Aureus minted in 193 CE by Septimius Severus.
Aureus minted in 193 CE by Septimius Severus.

The Persian Empire collected taxes in gold, and when it was conquered by Alexander the Great, this gold became the basis for the gold coinage of Alexander's empire and those of his Diadochi. The vast gold hoard of the Persian kings was put into monetary circulation, triggering the first known "worldwide" inflation event. Septimius Severus, 193–211 AD. Aureus (7. ... Septimius Severus, 193–211 AD. Aureus (7. ... Events June 1 – Roman Emperor Didius Julianus is assassinated in his palace. ... Lucius Septimius Severus (b. ... Persia redirects here. ... “Taxes” redirects here. ... For the film of the same name, see Alexander the Great (1956 film). ... Ancient Macedons regions and towns Macedon or Macedonia (Greek ) was the name of an ancient kingdom in the northern-most part of ancient Greece, bordered by the kingdom of Epirus to the west and the region of Thrace to the east. ... In general Diadochi (in Greek Διάδοχοι, transcripted Diadochoi) means successors, such that the neoplatonic refounders of Platos Academy in Late Antiquity referred to themselves as diadochi (of Plato). ...

Solidus of Justinian II, ca. 705 CE
Solidus of Justinian II, ca. 705 CE

The Roman Empire minted two important gold coins: the aureus, which was ~7 grams of gold alloyed with silver, and the smaller solidus, which weighed 4.4 grams, of which 4.2 was gold. These values applied only to the early Empire. Later Roman and Byzantine coins were frequently alloyed with baser metals, in an attempt to expand the money supply. Justinian II. Second Reign, 705-711 AD. AV Solidus (4. ... Justinian II. Second Reign, 705-711 AD. AV Solidus (4. ... Justinian II, known as Rhinotmetus (the Split-nosed) (669-711) was a Byzantine emperor of the Heraclian Dynasty, reigned from 685 to 695 and again from 704 to 711. ... For other uses, see Roman Empire (disambiguation). ... A mint is a facility which manufactures coins for currency. ... Aureus minted in 193 by Septimius Severus to celebrate XIIII Gemina Martia Victrix, the legion that proclamed him emperor. ... BIC pen cap, about 1 gram. ... An alloy is a homogeneous hybrid of two or more elements, at least one of which is a metal, and where the resulting material has metallic properties. ... Julian solidus, ca. ...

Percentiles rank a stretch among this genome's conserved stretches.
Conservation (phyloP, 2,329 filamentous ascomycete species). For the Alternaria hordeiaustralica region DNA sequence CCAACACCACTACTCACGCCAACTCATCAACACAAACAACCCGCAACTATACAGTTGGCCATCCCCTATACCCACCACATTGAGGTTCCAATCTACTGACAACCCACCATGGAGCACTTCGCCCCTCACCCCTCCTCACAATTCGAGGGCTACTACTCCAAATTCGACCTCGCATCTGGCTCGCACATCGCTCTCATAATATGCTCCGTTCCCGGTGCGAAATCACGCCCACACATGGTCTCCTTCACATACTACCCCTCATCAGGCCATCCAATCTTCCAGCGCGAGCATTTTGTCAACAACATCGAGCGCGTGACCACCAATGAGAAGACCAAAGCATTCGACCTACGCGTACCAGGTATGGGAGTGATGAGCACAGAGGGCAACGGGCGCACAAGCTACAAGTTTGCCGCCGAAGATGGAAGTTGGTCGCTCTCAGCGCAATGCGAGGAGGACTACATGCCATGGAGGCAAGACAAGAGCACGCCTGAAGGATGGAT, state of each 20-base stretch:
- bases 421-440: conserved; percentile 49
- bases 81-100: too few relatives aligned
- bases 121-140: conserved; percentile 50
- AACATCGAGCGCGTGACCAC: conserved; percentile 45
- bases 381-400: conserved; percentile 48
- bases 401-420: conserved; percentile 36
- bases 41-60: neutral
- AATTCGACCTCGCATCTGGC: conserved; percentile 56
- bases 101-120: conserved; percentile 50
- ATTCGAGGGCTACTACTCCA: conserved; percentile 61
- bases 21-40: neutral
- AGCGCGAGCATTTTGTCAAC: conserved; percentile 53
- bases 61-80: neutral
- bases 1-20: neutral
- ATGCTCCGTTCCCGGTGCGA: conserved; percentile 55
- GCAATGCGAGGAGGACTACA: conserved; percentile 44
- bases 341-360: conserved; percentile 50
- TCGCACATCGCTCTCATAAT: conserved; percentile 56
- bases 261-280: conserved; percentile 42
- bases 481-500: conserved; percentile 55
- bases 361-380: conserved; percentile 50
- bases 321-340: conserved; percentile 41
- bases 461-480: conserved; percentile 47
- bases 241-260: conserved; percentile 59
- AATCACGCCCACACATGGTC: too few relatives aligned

The dinar and dirham were gold and silver coins, respectively, originally minted by the Persians. The Caliphates in the Islamic world adopted these coins, starting with Caliph Abd al-Malik (685–705). A 25,000 Iraqi dinar note printed after the fall of Saddam Hussein. ... Dirham is a unit of currency in several Arabic-speaking nations, including: Islamic Dirham The Moroccan dirham The United Arab Emirates dirham 1/1000 of the Libyan dinar 1/100 of the Qatari riyal 1/10 of the Jordanian dinar The dirham, spelt diram, is 1/100 of the Tajikistani... A caliphate (from the Arabic خلافة or khilāfah), is the Islamic form of government representing the political unity and leadership of the Muslim world. ... For people named Islam, see Islam (name). ... Abd al-Malik ibn Marwan (646-705) (Arabic: عبد المالك بن مروان ) was an Umayyad caliph. ...